after you home the machine shut down cncjs and restart it. The machine will now read 0,0,0 very simple.I can not figure out why the buttons for that do not work. Then go to your work zero and set those. I have recently ran into a real nice program to rezero your tool height after a tool change. I will post more about it when I get a chance.

They send commands not intended for GRBL-based machines.

I use the X-carve and cncjs. Arduino with G-shield. Whenever I home the machine I get a reading like -740mm -740mm for X and Y and something else like 1.01 for Z. If I shut down cncjs (the program only) and restart it, the machine position now reads 0,0,0, Then move your tool where you want the work zero to be, how ever you do that, If using a touch block it will calculate where the zero is and on the top set of 3 dots on the work side of the axis block one choice will be to move to work zero, if you do it manually then once you are at where you want the work 0,0,0 look on the right side where the x, y, z, work coordinates are there are 3 vertical dots by each axis, click the dots and you will get 3 choices. Choose to set X,Y,Z, axis to Zero. Each one individually. The only buttons I have trouble with are the ones that set the machine numbers to Zero as you pointed out. All other buttons work for me. Check which version of cncjs you have. Hope this helps out some. Do you use homing switches, I do. I have nothing set up in the soft limits that I know of. It can be so frustrating getting the simple things worked out. Oh yeah. My homing position is left front (closest to me) however that should not make any difference.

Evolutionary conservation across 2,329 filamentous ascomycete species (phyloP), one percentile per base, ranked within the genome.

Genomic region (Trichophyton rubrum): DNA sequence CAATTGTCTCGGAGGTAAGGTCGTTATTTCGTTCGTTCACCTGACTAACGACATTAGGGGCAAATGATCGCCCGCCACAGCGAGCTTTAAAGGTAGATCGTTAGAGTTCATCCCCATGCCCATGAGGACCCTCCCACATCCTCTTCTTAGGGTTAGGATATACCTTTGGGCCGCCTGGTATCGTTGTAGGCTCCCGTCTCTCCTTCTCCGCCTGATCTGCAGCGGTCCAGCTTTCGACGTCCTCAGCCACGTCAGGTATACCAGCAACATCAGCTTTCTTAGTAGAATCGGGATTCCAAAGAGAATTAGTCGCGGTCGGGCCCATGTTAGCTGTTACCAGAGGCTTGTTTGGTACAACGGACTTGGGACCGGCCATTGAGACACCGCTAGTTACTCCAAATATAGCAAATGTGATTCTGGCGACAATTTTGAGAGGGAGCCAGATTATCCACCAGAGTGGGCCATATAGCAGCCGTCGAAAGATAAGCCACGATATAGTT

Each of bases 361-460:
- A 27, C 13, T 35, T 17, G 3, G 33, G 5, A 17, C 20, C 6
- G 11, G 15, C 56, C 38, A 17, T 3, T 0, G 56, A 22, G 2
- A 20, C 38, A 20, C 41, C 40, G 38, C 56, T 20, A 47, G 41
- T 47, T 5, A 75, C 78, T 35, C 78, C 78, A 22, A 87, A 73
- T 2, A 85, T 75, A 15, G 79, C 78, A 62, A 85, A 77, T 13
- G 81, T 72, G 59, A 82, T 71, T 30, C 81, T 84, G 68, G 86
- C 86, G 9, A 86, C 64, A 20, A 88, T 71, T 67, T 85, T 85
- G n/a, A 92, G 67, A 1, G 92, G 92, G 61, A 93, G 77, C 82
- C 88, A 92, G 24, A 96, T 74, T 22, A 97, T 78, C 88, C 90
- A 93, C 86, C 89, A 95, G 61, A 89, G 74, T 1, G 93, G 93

Hey Gary,
Machine zero, by default, is back right. If you’re homing front left, it makes sense to have those negative machine values.
You cannot reset machine zero on grbl based machines.
That step of reading your controller to reset machine zero is unnecessary. Referencing back right to get your offsets is normal. You just set your work zero and go. You need to be careful if you use G53 or G28/G30 as those also reference your machine zero. Although probably not an issue in most cases, you might lose position when you power down and reset.
Like I said above, the reason the “zero machine” buttons don’t work in CNCjs is because that feature is for controllers that use tinyG, not GRBL.

I agree 100%. On the X-carve the homing switches are for the front left. Your original post was for problems getting Machine to read 0,0,0 so I was just trying to give you a work around not knowing exactly where you home your machine. That was all. Thanks.